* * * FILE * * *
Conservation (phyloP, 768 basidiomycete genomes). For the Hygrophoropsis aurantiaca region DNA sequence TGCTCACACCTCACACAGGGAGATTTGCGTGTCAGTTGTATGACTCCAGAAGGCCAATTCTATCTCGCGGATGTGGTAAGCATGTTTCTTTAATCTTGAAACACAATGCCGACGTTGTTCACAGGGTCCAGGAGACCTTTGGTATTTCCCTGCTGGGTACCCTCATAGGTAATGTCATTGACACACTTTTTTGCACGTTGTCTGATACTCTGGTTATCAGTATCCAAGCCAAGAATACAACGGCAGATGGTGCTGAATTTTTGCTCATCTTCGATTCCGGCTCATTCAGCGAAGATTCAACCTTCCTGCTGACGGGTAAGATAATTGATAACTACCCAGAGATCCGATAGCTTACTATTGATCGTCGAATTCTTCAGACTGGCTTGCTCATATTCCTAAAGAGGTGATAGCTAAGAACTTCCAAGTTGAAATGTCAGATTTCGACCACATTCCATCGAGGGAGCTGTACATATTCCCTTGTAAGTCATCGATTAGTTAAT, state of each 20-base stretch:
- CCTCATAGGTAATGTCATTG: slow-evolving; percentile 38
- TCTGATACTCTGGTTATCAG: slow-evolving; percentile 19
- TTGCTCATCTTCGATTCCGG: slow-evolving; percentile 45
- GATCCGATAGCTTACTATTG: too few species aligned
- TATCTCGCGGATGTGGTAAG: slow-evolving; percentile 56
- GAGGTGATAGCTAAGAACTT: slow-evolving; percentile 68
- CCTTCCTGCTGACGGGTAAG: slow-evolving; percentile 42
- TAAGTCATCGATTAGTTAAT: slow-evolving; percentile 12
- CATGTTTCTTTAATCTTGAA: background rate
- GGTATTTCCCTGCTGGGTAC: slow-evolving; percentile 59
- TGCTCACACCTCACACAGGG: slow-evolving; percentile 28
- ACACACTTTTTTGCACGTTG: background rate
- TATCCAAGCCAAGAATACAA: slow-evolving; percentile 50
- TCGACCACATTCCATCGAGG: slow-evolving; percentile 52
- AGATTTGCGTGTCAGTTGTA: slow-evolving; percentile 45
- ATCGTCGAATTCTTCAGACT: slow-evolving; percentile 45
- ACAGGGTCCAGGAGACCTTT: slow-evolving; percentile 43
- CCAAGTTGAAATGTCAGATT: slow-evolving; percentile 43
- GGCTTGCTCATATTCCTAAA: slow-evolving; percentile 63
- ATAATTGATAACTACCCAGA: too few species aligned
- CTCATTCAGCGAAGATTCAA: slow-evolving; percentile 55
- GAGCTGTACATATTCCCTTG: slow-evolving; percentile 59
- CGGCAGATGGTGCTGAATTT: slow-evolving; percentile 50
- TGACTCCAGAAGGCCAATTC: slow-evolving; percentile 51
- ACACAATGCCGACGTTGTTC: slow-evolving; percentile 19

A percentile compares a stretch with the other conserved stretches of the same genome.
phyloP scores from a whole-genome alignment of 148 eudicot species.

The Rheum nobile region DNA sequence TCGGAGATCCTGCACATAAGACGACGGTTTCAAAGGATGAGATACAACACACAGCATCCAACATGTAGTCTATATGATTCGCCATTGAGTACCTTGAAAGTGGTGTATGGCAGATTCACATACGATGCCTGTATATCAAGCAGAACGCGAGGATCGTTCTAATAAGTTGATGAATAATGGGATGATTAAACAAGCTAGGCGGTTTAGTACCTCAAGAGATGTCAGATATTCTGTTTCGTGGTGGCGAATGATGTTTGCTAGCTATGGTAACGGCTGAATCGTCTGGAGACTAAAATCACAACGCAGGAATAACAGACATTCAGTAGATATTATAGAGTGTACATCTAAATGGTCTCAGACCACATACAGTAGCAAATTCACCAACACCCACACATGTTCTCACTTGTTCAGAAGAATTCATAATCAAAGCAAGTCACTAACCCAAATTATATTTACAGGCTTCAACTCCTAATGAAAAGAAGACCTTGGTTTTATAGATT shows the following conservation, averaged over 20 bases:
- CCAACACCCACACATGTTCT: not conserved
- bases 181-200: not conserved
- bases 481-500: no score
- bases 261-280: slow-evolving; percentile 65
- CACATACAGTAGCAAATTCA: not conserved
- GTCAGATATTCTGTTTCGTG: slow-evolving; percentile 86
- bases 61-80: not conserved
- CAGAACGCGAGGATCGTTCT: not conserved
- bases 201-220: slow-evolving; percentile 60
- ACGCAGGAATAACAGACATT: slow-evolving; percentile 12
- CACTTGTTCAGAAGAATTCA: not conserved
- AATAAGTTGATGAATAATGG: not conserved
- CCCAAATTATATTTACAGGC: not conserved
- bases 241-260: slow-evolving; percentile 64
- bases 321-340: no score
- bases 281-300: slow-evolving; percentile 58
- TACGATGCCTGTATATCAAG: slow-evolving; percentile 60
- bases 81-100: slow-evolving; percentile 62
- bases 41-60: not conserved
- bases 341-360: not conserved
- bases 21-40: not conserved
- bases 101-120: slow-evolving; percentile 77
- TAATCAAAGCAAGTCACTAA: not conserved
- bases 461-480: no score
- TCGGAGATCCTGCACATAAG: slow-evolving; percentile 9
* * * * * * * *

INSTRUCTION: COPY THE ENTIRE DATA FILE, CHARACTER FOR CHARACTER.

Conservation (phyloP, 768 basidiomycete genomes). For the Hygrophoropsis aurantiaca region DNA sequence TGCTCACACCTCACACAGGGAGATTTGCGTGTCAGTTGTATGACTCCAGAAGGCCAATTCTATCTCGCGGATGTGGTAAGCATGTTTCTTTAATCTTGAAACACAATGCCGACGTTGTTCACAGGGTCCAGGAGACCTTTGGTATTTCCCTGCTGGGTACCCTCATAGGTAATGTCATTGACACACTTTTTTGCACGTTGTCTGATACTCTGGTTATCAGTATCCAAGCCAAGAATACAACGGCAGATGGTGCTGAATTTTTGCTCATCTTCGATTCCGGCTCATTCAGCGAAGATTCAACCTTCCTGCTGACGGGTAAGATAATTGATAACTACCCAGAGATCCGATAGCTTACTATTGATCGTCGAATTCTTCAGACTGGCTTGCTCATATTCCTAAAGAGGTGATAGCTAAGAACTTCCAAGTTGAAATGTCAGATTTCGACCACATTCCATCGAGGGAGCTGTACATATTCCCTTGTAAGTCATCGATTAGTTAAT, state of each 20-base stretch:
- CCTCATAGGTAATGTCATTG: slow-evolving; percentile 38
- TCTGATACTCTGGTTATCAG: slow-evolving; percentile 19
- TTGCTCATCTTCGATTCCGG: slow-evolving; percentile 45
- GATCCGATAGCTTACTATTG: too few species aligned
- TATCTCGCGGATGTGGTAAG: slow-evolving; percentile 56
- GAGGTGATAGCTAAGAACTT: slow-evolving; percentile 68
- CCTTCCTGCTGACGGGTAAG: slow-evolving; percentile 42
- TAAGTCATCGATTAGTTAAT: slow-evolving; percentile 12
- CATGTTTCTTTAATCTTGAA: background rate
- GGTATTTCCCTGCTGGGTAC: slow-evolving; percentile 59
- TGCTCACACCTCACACAGGG: slow-evolving; percentile 28
- ACACACTTTTTTGCACGTTG: background rate
- TATCCAAGCCAAGAATACAA: slow-evolving; percentile 50
- TCGACCACATTCCATCGAGG: slow-evolving; percentile 52
- AGATTTGCGTGTCAGTTGTA: slow-evolving; percentile 45
- ATCGTCGAATTCTTCAGACT: slow-evolving; percentile 45
- ACAGGGTCCAGGAGACCTTT: slow-evolving; percentile 43
- CCAAGTTGAAATGTCAGATT: slow-evolving; percentile 43
- GGCTTGCTCATATTCCTAAA: slow-evolving; percentile 63
- ATAATTGATAACTACCCAGA: too few species aligned
- CTCATTCAGCGAAGATTCAA: slow-evolving; percentile 55
- GAGCTGTACATATTCCCTTG: slow-evolving; percentile 59
- CGGCAGATGGTGCTGAATTT: slow-evolving; percentile 50
- TGACTCCAGAAGGCCAATTC: slow-evolving; percentile 51
- ACACAATGCCGACGTTGTTC: slow-evolving; percentile 19

A percentile compares a stretch with the other conserved stretches of the same genome.
phyloP scores from a whole-genome alignment of 148 eudicot species.

The Rheum nobile region DNA sequence TCGGAGATCCTGCACATAAGACGACGGTTTCAAAGGATGAGATACAACACACAGCATCCAACATGTAGTCTATATGATTCGCCATTGAGTACCTTGAAAGTGGTGTATGGCAGATTCACATACGATGCCTGTATATCAAGCAGAACGCGAGGATCGTTCTAATAAGTTGATGAATAATGGGATGATTAAACAAGCTAGGCGGTTTAGTACCTCAAGAGATGTCAGATATTCTGTTTCGTGGTGGCGAATGATGTTTGCTAGCTATGGTAACGGCTGAATCGTCTGGAGACTAAAATCACAACGCAGGAATAACAGACATTCAGTAGATATTATAGAGTGTACATCTAAATGGTCTCAGACCACATACAGTAGCAAATTCACCAACACCCACACATGTTCTCACTTGTTCAGAAGAATTCATAATCAAAGCAAGTCACTAACCCAAATTATATTTACAGGCTTCAACTCCTAATGAAAAGAAGACCTTGGTTTTATAGATT shows the following conservation, averaged over 20 bases:
- CCAACACCCACACATGTTCT: not conserved
- bases 181-200: not conserved
- bases 481-500: no score
- bases 261-280: slow-evolving; percentile 65
- CACATACAGTAGCAAATTCA: not conserved
- GTCAGATATTCTGTTTCGTG: slow-evolving; percentile 86
- bases 61-80: not conserved
- CAGAACGCGAGGATCGTTCT: not conserved
- bases 201-220: slow-evolving; percentile 60
- ACGCAGGAATAACAGACATT: slow-evolving; percentile 12
- CACTTGTTCAGAAGAATTCA: not conserved
- AATAAGTTGATGAATAATGG: not conserved
- CCCAAATTATATTTACAGGC: not conserved
- bases 241-260: slow-evolving; percentile 64
- bases 321-340: no score
- bases 281-300: slow-evolving; percentile 58
- TACGATGCCTGTATATCAAG: slow-evolving; percentile 60
- bases 81-100: slow-evolving; percentile 62
- bases 41-60: not conserved
- bases 341-360: not conserved
- bases 21-40: not conserved
- bases 101-120: slow-evolving; percentile 77
- TAATCAAAGCAAGTCACTAA: not conserved
- bases 461-480: no score
- TCGGAGATCCTGCACATAAG: slow-evolving; percentile 9